Johnnie Crossan, University of Glasgow

The Glasgow Shipwrights Society 1884 3rd Reform Act Banner


© CSG CIC Glasgow Museums Collection

This banner measures 1803mm x 2692mm. William Gladstone stands on the right of Justice, who holds the House of Lords and the Franchise Bill on scales, and to her left stands a small Punch like figure urging “Billy” to “pass the bill”. In the Victorian and Edwardian periods Punch and Judy shows could be seen in all major towns and cities. The storyline for these shows extended well beyond the nowadays more recognised story of infanticide, violence against women and murder to encompass, in a satirical manner, the topical political stories of the day. In this context Punch would have been a celebrity figure famous for mocking figures of establishment. Master Puppeteer and founder of ‘The Punch and Judy Fellowship’ Glyn Edwards describes punch as ‘the lord of misrule’.

Very much an object of public and political performance the Shipwrights’ banner, like many other craft and trade banners of the popular reform movement, appeals to our sense of socio-political drama. The wider material culture of the popular reform movement (i.e. posters, pamphlets etc) and its radical processions “served to visualise and thus realise the dignity, skill and respectability of labouring men, and, by extension, their fitness for the franchise” (Nixon et al 2012).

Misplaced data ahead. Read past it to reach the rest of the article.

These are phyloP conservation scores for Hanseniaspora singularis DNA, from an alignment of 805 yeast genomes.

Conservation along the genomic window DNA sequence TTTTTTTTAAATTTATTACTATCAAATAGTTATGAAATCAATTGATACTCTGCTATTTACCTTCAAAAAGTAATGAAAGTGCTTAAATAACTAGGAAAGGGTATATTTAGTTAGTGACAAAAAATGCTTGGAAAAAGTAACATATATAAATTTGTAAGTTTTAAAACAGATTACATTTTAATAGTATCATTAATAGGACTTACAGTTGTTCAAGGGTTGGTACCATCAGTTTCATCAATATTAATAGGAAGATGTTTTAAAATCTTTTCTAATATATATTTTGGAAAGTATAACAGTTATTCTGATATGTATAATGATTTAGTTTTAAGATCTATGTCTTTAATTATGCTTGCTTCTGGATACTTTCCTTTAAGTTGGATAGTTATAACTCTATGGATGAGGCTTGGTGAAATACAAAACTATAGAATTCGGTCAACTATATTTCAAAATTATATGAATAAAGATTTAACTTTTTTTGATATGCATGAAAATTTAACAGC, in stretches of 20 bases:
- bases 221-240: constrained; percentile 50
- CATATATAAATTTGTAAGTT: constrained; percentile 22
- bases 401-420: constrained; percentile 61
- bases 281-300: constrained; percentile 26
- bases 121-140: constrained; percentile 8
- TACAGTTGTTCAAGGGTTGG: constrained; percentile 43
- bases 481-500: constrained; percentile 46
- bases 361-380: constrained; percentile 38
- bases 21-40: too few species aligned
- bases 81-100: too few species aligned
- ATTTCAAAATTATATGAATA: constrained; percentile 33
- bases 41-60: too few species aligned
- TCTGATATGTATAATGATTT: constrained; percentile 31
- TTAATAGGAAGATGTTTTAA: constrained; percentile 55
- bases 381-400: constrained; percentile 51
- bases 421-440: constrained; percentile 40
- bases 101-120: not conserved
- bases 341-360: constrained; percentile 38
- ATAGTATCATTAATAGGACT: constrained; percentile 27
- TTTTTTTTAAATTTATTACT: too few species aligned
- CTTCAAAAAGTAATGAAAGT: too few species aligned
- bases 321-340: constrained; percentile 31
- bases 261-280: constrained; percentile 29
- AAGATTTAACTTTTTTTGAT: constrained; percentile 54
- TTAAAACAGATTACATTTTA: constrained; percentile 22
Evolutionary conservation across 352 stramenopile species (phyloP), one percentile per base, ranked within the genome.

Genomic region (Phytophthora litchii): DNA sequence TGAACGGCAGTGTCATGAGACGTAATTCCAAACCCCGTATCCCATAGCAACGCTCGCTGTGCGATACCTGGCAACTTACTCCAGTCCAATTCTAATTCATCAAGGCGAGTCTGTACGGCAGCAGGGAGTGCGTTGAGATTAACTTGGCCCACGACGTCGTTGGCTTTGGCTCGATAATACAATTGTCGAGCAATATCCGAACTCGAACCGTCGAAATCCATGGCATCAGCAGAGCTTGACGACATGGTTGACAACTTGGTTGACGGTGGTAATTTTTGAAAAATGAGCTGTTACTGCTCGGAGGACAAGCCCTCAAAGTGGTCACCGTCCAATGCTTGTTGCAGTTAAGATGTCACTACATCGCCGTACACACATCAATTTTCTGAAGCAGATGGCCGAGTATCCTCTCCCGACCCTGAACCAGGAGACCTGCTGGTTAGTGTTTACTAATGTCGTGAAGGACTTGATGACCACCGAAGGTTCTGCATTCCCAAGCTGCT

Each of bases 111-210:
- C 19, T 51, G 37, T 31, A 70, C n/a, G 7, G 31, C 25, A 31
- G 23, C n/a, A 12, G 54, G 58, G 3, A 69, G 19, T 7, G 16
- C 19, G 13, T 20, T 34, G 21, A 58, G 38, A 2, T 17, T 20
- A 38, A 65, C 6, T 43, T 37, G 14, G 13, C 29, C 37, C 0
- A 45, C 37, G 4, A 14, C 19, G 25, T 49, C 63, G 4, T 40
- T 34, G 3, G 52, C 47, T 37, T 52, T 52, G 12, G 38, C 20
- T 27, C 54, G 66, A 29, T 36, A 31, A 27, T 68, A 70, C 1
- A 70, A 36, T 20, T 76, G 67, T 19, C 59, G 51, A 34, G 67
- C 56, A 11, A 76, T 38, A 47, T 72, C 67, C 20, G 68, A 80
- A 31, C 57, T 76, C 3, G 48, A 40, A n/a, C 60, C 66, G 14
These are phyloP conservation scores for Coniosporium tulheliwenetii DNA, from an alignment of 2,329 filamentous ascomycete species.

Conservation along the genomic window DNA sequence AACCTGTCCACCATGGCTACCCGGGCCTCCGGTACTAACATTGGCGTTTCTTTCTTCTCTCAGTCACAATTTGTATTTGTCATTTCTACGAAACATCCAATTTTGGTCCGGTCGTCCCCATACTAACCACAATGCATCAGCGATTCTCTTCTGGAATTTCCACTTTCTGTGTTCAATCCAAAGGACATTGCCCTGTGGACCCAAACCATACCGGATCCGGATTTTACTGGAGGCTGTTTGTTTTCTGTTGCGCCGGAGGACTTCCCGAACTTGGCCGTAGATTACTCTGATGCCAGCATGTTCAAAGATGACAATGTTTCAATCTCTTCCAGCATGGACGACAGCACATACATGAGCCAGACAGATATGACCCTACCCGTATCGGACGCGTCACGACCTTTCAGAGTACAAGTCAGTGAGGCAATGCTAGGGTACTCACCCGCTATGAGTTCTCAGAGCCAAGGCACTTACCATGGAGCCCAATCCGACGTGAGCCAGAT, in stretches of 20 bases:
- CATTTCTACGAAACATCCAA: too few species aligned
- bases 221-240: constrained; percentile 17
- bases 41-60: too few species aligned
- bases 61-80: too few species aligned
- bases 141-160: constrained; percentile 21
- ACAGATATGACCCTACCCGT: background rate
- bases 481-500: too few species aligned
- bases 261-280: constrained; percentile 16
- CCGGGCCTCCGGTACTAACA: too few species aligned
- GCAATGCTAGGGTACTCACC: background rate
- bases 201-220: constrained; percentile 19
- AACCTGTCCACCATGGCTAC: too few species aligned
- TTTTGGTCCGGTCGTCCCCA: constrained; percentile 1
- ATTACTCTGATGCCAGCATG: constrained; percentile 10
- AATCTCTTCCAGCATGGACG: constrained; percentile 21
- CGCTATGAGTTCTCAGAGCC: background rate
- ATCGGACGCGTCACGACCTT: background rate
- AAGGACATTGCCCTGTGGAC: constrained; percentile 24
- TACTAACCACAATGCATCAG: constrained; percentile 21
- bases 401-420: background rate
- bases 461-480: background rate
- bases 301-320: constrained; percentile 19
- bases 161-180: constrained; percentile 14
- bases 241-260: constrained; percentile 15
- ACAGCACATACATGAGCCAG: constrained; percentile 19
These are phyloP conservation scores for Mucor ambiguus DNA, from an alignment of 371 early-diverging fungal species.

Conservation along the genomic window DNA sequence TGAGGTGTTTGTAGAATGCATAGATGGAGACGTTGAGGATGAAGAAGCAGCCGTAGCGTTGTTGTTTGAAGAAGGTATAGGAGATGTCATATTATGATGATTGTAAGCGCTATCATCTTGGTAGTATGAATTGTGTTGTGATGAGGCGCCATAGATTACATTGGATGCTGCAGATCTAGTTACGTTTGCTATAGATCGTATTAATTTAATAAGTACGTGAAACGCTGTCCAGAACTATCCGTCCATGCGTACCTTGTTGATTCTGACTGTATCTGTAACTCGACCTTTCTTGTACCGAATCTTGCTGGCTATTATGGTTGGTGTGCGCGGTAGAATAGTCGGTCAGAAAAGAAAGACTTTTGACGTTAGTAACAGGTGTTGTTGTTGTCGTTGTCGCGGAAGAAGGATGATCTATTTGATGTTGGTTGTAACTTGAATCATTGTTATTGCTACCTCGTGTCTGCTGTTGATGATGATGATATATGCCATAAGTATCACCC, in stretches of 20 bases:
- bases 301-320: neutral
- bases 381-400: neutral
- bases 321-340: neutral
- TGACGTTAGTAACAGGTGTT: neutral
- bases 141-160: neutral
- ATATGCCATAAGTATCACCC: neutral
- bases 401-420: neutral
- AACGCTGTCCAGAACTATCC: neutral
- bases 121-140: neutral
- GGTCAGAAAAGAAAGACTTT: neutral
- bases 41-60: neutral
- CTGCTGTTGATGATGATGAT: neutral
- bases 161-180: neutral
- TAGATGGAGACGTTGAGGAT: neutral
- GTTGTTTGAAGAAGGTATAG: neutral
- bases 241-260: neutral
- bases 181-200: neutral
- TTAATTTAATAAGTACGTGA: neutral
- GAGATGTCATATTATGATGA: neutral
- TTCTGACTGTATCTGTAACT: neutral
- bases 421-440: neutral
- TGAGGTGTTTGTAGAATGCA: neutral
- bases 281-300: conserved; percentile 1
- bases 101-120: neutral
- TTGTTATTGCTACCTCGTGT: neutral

Scottish reformers throughout the reform politics of 19th Century Britain could often be seen at galas and political processions holding aloft banners and fasces with the motto “Unity is Strength” or slogans of similar sentiment (Pentland 2005). Unity here often referring to British national unity. Pentland (2005) argues that by presenting themselves as a British movement the reformers pitted their democratic ‘crusade’ against the plotting and intrigues of a narrow faction of parliamentary elites. Text along the bottom of the Glasgow Shipwrights’ Society banner reads “United together in freedoms great cause we are determined and must have equal rights and equal laws”. Pentland points out that while the 1707 Acts of Union had given Scotland “access to expanded commercial horizons … her political system had been untouched by English freedoms” (ibid: 1003). With this thought in mind notions of unity and equality expressed in the banner speak to an emerging class politics but also a wish to nullify the still potent residues of feudalism in Scotland by accessing English liberties.